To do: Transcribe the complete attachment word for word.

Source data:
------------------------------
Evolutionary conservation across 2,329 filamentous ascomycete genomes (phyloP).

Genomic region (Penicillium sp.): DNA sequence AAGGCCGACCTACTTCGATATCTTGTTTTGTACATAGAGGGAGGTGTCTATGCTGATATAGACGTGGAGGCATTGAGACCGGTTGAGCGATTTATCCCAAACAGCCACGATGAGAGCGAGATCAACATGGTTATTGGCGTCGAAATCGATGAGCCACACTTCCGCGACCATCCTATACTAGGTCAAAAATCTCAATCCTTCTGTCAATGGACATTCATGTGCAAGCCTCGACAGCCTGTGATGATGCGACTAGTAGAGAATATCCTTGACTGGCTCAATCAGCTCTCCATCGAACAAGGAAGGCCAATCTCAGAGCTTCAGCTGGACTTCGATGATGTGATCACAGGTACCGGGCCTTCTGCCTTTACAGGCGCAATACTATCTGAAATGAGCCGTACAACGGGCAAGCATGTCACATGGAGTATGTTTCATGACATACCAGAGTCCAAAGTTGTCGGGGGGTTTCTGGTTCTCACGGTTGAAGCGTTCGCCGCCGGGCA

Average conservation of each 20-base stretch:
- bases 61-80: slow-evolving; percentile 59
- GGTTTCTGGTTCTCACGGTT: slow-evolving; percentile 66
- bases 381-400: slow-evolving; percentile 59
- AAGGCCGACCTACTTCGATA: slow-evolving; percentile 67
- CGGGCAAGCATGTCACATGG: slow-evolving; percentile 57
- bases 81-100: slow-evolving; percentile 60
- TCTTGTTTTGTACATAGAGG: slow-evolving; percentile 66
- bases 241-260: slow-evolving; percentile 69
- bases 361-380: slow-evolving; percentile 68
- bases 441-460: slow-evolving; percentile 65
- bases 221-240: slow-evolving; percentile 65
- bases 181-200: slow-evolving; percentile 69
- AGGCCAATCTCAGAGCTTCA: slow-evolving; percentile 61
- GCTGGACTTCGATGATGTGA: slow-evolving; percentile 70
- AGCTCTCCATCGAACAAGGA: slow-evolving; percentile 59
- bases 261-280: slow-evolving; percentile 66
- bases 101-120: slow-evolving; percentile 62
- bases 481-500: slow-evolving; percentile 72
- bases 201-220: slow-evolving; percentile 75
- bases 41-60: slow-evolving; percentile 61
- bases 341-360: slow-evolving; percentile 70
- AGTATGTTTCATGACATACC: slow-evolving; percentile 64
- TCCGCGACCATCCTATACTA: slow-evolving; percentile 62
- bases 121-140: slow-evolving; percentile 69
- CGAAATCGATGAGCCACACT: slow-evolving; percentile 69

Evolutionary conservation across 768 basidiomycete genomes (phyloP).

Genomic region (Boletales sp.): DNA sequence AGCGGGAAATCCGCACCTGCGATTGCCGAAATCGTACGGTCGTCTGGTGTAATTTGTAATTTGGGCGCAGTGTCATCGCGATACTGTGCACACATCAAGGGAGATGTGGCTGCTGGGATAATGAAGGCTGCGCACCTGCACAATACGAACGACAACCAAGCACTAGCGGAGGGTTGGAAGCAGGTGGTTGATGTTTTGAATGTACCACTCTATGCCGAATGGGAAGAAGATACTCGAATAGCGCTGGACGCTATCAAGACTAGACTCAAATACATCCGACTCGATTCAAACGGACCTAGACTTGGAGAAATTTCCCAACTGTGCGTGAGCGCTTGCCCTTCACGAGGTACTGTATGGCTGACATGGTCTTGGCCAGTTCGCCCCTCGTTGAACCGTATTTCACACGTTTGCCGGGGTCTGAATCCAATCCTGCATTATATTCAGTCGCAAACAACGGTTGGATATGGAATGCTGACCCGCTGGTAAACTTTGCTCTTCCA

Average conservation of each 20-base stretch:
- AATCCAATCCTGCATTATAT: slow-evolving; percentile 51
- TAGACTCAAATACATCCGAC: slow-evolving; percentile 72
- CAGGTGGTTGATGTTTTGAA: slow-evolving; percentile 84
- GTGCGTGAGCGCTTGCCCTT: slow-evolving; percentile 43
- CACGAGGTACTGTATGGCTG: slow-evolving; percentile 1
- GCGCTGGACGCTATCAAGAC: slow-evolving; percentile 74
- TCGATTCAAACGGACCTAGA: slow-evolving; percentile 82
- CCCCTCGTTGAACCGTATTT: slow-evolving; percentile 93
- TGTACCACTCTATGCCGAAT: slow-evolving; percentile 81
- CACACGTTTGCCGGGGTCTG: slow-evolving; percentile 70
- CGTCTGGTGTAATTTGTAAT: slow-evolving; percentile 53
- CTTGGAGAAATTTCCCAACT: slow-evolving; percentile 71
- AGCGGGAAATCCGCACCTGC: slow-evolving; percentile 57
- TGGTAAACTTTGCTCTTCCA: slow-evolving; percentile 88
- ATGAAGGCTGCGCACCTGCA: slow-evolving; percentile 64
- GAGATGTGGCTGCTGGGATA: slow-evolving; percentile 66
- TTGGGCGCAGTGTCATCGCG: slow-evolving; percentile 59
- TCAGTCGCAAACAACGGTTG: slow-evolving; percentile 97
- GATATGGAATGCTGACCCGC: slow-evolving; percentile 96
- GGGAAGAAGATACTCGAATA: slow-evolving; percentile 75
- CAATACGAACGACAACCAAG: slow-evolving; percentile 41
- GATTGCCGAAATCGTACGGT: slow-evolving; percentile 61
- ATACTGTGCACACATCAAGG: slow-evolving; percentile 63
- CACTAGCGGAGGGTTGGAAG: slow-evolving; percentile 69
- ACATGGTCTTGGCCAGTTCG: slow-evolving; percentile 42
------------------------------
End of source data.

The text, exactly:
Evolutionary conservation across 2,329 filamentous ascomycete genomes (phyloP).

Genomic region (Penicillium sp.): DNA sequence AAGGCCGACCTACTTCGATATCTTGTTTTGTACATAGAGGGAGGTGTCTATGCTGATATAGACGTGGAGGCATTGAGACCGGTTGAGCGATTTATCCCAAACAGCCACGATGAGAGCGAGATCAACATGGTTATTGGCGTCGAAATCGATGAGCCACACTTCCGCGACCATCCTATACTAGGTCAAAAATCTCAATCCTTCTGTCAATGGACATTCATGTGCAAGCCTCGACAGCCTGTGATGATGCGACTAGTAGAGAATATCCTTGACTGGCTCAATCAGCTCTCCATCGAACAAGGAAGGCCAATCTCAGAGCTTCAGCTGGACTTCGATGATGTGATCACAGGTACCGGGCCTTCTGCCTTTACAGGCGCAATACTATCTGAAATGAGCCGTACAACGGGCAAGCATGTCACATGGAGTATGTTTCATGACATACCAGAGTCCAAAGTTGTCGGGGGGTTTCTGGTTCTCACGGTTGAAGCGTTCGCCGCCGGGCA

Average conservation of each 20-base stretch:
- bases 61-80: slow-evolving; percentile 59
- GGTTTCTGGTTCTCACGGTT: slow-evolving; percentile 66
- bases 381-400: slow-evolving; percentile 59
- AAGGCCGACCTACTTCGATA: slow-evolving; percentile 67
- CGGGCAAGCATGTCACATGG: slow-evolving; percentile 57
- bases 81-100: slow-evolving; percentile 60
- TCTTGTTTTGTACATAGAGG: slow-evolving; percentile 66
- bases 241-260: slow-evolving; percentile 69
- bases 361-380: slow-evolving; percentile 68
- bases 441-460: slow-evolving; percentile 65
- bases 221-240: slow-evolving; percentile 65
- bases 181-200: slow-evolving; percentile 69
- AGGCCAATCTCAGAGCTTCA: slow-evolving; percentile 61
- GCTGGACTTCGATGATGTGA: slow-evolving; percentile 70
- AGCTCTCCATCGAACAAGGA: slow-evolving; percentile 59
- bases 261-280: slow-evolving; percentile 66
- bases 101-120: slow-evolving; percentile 62
- bases 481-500: slow-evolving; percentile 72
- bases 201-220: slow-evolving; percentile 75
- bases 41-60: slow-evolving; percentile 61
- bases 341-360: slow-evolving; percentile 70
- AGTATGTTTCATGACATACC: slow-evolving; percentile 64
- TCCGCGACCATCCTATACTA: slow-evolving; percentile 62
- bases 121-140: slow-evolving; percentile 69
- CGAAATCGATGAGCCACACT: slow-evolving; percentile 69

Evolutionary conservation across 768 basidiomycete genomes (phyloP).

Genomic region (Boletales sp.): DNA sequence AGCGGGAAATCCGCACCTGCGATTGCCGAAATCGTACGGTCGTCTGGTGTAATTTGTAATTTGGGCGCAGTGTCATCGCGATACTGTGCACACATCAAGGGAGATGTGGCTGCTGGGATAATGAAGGCTGCGCACCTGCACAATACGAACGACAACCAAGCACTAGCGGAGGGTTGGAAGCAGGTGGTTGATGTTTTGAATGTACCACTCTATGCCGAATGGGAAGAAGATACTCGAATAGCGCTGGACGCTATCAAGACTAGACTCAAATACATCCGACTCGATTCAAACGGACCTAGACTTGGAGAAATTTCCCAACTGTGCGTGAGCGCTTGCCCTTCACGAGGTACTGTATGGCTGACATGGTCTTGGCCAGTTCGCCCCTCGTTGAACCGTATTTCACACGTTTGCCGGGGTCTGAATCCAATCCTGCATTATATTCAGTCGCAAACAACGGTTGGATATGGAATGCTGACCCGCTGGTAAACTTTGCTCTTCCA

Average conservation of each 20-base stretch:
- AATCCAATCCTGCATTATAT: slow-evolving; percentile 51
- TAGACTCAAATACATCCGAC: slow-evolving; percentile 72
- CAGGTGGTTGATGTTTTGAA: slow-evolving; percentile 84
- GTGCGTGAGCGCTTGCCCTT: slow-evolving; percentile 43
- CACGAGGTACTGTATGGCTG: slow-evolving; percentile 1
- GCGCTGGACGCTATCAAGAC: slow-evolving; percentile 74
- TCGATTCAAACGGACCTAGA: slow-evolving; percentile 82
- CCCCTCGTTGAACCGTATTT: slow-evolving; percentile 93
- TGTACCACTCTATGCCGAAT: slow-evolving; percentile 81
- CACACGTTTGCCGGGGTCTG: slow-evolving; percentile 70
- CGTCTGGTGTAATTTGTAAT: slow-evolving; percentile 53
- CTTGGAGAAATTTCCCAACT: slow-evolving; percentile 71
- AGCGGGAAATCCGCACCTGC: slow-evolving; percentile 57
- TGGTAAACTTTGCTCTTCCA: slow-evolving; percentile 88
- ATGAAGGCTGCGCACCTGCA: slow-evolving; percentile 64
- GAGATGTGGCTGCTGGGATA: slow-evolving; percentile 66
- TTGGGCGCAGTGTCATCGCG: slow-evolving; percentile 59
- TCAGTCGCAAACAACGGTTG: slow-evolving; percentile 97
- GATATGGAATGCTGACCCGC: slow-evolving; percentile 96
- GGGAAGAAGATACTCGAATA: slow-evolving; percentile 75
- CAATACGAACGACAACCAAG: slow-evolving; percentile 41
- GATTGCCGAAATCGTACGGT: slow-evolving; percentile 61
- ATACTGTGCACACATCAAGG: slow-evolving; percentile 63
- CACTAGCGGAGGGTTGGAAG: slow-evolving; percentile 69
- ACATGGTCTTGGCCAGTTCG: slow-evolving; percentile 42